§53 In previous assessment exercises, research outputs were linked to submitted staff, and could be returned for assessment by the institution currently employing the staff member regardless of where they were employed when the output was produced. We note some comments about the effect of this policy on staff recruitment around the census date and about related salary inflation, which we would like to explore in this consultation. The approach described in paragraph 47, whereby the submission of outputs is decoupled from individual staff, would include a significant change to the assessment process in linking outputs wholly with the submitting institution.
§54 In recognition of these issues, Lord Stern’s Independent Review recommended that outputs should be submitted only by the institution where the output was demonstrably generated. The review recommended that if individuals transfer between institutions (including from overseas) during the REF period, their works should be allocated to the HEI where they were based when the work was accepted for publication. We are aware that for some types of outputs, particularly monographs and portfolios, a single date of acceptance may be hard to identify, and for some outputs (performances, CDs, films), date of acceptance may not be a relevant term. In addition, for these outputs, where an output was demonstrably generated may be difficult to evidence.
§56 We are aware that significant concerns have been raised about the unintended consequences of such an approach. The main issue raised has been the potential for non-portability to have a disproportionately negative impact on certain groups, for example in relation to the career progression of early career researchers, and to act against appropriate dynamism in the sector, for example by limiting the movement of researchers between industry and HEIs. Views are sought on this issue and potential mitigating actions. We are aware of some suggestions that outputs produced by individuals on fixed-term contracts should continue to be portable. However, we are also aware that this approach could capture the work of individuals not considered to be disadvantaged by the non-portability of outputs, such as emeritus professors. Alternatively, outputs could remain portable for individuals not submitted to REF 2014.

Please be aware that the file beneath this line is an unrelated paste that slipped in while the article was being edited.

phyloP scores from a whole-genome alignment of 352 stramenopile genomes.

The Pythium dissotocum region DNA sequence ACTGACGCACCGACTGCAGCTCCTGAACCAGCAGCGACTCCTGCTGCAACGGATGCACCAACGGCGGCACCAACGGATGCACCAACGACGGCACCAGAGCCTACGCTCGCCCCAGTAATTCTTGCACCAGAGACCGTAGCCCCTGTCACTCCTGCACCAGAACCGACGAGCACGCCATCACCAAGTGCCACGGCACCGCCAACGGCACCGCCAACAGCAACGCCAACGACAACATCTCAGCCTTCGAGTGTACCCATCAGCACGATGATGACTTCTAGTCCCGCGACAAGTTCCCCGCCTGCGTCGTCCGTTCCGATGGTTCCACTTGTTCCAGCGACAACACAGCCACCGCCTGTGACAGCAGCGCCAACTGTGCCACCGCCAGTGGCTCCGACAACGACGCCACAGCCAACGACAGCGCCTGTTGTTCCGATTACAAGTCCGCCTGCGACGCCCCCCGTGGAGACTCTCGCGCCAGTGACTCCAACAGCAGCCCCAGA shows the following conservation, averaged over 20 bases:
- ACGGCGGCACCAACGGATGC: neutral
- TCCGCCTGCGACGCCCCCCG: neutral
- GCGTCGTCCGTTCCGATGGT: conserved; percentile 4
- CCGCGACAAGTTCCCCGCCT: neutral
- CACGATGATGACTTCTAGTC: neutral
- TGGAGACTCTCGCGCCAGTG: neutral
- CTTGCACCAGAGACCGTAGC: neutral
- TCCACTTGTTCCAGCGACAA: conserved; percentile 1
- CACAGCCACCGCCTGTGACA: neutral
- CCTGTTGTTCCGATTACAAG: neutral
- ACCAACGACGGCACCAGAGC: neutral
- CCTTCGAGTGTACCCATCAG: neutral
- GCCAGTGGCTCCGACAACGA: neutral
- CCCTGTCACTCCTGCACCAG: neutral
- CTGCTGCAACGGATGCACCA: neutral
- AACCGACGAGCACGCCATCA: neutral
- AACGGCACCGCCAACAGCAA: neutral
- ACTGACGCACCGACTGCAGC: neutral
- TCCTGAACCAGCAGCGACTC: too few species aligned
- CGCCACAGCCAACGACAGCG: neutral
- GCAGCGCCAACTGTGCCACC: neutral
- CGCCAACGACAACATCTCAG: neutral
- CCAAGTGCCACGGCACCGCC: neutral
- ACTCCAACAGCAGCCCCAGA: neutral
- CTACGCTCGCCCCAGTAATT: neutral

Question 10: What are your comments on the issues described in relation to portability of outputs, specifically:
- is acceptance for publication a suitable marker to identify outputs that an institution can submit and how would this apply across different output types?
- what challenges would your institution face in verifying the eligibility of outputs?
- would non-portability have a negative impact on certain groups and how might this be mitigated?
- what comments do you have on sharing outputs proportionally across institutions?
Individual staff circumstances
§ 63 We still aim to support equality and diversity in research careers. As noted in paragraph 48, we anticipate that decoupling staff and outputs would negate the need for arrangements to account for individual staff circumstances and may contribute significantly towards deregulation in the exercise. However, we are aware this could potentially lead to the under-representation in submissions of research produced by some groups of staff (for example, early career researchers), and welcome views on this issue and its possible impact.
The HEFCE consultation includes the paragraph above but invites no response on this. Institutions will have to comply with Equality legislation and their own staff protocols. Ought the REF be more explicit?